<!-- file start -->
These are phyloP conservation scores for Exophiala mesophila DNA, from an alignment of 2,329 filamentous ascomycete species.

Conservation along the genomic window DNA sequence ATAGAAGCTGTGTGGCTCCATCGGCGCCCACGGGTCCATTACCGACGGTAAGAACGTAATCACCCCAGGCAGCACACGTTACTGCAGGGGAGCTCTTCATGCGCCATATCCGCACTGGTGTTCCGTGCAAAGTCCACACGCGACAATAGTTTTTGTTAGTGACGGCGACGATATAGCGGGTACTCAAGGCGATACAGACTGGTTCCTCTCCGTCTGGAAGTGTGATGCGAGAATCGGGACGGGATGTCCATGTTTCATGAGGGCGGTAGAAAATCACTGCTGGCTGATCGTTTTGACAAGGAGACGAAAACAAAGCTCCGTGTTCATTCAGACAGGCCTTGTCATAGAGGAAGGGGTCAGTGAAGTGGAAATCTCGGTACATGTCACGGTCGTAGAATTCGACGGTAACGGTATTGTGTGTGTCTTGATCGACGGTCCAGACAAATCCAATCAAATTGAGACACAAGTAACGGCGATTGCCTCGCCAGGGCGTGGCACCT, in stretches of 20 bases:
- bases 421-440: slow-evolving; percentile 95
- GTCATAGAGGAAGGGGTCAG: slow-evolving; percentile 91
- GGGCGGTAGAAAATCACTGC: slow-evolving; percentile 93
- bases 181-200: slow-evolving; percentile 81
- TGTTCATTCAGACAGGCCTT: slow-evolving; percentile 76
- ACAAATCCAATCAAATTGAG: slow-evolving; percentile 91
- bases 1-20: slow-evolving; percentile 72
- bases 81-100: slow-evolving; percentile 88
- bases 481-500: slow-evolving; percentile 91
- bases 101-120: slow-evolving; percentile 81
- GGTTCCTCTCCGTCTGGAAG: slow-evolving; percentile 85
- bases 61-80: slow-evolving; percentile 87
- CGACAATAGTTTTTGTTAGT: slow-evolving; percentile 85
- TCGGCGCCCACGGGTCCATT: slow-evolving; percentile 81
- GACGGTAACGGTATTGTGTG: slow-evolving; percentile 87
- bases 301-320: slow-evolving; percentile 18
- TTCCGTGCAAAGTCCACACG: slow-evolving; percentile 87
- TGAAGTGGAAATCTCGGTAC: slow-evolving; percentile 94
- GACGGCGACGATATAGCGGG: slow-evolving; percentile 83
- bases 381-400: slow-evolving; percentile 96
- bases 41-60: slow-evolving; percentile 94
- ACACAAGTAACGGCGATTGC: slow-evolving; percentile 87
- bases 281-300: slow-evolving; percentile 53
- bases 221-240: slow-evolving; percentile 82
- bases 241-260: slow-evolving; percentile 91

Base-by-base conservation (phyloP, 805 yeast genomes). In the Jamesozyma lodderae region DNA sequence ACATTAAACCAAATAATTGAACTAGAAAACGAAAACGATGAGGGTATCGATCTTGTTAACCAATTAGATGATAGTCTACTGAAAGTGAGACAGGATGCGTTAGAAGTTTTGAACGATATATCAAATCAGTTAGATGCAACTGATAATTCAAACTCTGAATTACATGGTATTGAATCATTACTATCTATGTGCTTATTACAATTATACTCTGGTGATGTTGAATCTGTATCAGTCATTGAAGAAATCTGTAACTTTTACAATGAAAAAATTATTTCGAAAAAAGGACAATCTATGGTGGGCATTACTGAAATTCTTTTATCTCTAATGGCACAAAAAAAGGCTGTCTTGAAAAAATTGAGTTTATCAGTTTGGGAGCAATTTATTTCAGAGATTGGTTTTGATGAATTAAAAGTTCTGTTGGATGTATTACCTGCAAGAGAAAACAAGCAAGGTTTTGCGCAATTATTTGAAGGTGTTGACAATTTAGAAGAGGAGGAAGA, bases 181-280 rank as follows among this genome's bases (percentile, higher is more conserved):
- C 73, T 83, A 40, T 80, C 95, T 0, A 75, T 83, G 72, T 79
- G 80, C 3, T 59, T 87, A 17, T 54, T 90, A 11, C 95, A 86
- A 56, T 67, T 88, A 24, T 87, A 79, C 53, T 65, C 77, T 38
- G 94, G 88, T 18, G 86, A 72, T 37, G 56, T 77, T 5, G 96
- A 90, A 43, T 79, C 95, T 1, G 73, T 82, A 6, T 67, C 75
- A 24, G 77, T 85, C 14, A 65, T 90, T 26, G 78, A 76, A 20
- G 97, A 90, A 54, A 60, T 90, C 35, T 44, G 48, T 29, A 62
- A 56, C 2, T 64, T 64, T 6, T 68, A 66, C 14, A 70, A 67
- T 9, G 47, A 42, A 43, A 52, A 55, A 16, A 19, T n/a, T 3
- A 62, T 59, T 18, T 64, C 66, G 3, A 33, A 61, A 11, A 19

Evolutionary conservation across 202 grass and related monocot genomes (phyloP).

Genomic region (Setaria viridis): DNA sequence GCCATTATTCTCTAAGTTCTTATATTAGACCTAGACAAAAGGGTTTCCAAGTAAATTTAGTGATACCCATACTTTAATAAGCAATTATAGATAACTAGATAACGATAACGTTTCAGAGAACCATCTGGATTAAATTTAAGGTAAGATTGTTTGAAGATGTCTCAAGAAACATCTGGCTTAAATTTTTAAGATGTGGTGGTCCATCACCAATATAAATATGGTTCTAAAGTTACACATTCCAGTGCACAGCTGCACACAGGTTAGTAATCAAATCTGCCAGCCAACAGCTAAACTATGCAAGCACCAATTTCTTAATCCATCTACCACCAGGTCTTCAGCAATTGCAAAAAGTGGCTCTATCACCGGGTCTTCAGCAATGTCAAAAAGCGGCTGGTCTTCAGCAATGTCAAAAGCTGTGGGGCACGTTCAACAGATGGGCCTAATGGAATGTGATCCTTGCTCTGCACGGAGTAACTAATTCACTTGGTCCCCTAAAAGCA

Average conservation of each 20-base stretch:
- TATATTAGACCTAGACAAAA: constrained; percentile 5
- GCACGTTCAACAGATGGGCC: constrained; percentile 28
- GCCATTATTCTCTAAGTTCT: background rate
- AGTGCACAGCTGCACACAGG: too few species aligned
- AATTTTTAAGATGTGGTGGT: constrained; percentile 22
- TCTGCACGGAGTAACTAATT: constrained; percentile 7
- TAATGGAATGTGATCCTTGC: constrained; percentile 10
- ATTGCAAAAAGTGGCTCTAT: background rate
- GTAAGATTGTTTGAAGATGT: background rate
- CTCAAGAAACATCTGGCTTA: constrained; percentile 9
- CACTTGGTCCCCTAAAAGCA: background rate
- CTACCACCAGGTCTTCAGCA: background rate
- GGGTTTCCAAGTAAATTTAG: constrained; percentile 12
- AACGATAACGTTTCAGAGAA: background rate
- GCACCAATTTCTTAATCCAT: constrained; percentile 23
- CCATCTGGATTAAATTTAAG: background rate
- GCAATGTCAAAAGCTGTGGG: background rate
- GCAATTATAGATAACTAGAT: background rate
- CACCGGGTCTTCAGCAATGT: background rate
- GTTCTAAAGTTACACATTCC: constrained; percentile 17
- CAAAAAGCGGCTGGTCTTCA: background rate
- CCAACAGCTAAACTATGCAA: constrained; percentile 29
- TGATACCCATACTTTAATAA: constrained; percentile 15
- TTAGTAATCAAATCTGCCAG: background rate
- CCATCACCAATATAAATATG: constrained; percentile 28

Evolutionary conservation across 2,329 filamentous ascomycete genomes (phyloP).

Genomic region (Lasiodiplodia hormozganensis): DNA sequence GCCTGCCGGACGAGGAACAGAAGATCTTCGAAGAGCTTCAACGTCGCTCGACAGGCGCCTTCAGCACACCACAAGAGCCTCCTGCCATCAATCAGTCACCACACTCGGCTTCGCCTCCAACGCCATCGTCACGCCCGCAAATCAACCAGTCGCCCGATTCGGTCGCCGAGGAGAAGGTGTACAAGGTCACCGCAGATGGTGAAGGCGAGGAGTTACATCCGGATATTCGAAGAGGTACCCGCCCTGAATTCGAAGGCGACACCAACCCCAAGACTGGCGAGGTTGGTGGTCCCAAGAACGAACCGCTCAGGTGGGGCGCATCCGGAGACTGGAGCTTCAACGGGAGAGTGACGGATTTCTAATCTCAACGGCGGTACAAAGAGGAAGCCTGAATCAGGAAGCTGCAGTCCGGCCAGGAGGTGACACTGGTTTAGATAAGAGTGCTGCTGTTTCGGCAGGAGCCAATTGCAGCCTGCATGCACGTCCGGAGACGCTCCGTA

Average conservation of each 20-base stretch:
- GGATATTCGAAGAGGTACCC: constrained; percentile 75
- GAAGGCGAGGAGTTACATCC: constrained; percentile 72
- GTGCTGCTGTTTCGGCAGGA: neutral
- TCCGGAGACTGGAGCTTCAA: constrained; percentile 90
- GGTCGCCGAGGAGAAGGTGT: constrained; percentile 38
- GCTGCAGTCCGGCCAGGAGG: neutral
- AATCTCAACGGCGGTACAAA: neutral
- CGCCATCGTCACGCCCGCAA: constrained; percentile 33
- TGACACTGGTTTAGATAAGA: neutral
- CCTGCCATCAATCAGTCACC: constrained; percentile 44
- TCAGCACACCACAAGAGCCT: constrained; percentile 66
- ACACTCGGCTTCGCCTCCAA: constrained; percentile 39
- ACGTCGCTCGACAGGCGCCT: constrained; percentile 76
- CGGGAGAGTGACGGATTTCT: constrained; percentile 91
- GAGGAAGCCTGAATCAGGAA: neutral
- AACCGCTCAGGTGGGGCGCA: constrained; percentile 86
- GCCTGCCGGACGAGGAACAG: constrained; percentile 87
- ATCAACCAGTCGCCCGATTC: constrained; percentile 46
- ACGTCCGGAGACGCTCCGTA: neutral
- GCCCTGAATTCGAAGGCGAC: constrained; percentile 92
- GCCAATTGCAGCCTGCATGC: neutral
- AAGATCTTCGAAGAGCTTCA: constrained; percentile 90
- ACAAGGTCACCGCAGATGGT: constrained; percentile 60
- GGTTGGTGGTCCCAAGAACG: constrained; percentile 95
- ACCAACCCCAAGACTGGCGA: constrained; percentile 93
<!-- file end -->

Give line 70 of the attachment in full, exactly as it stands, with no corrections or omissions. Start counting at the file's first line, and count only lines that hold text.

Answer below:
- GGATATTCGAAGAGGTACCC: constrained; percentile 75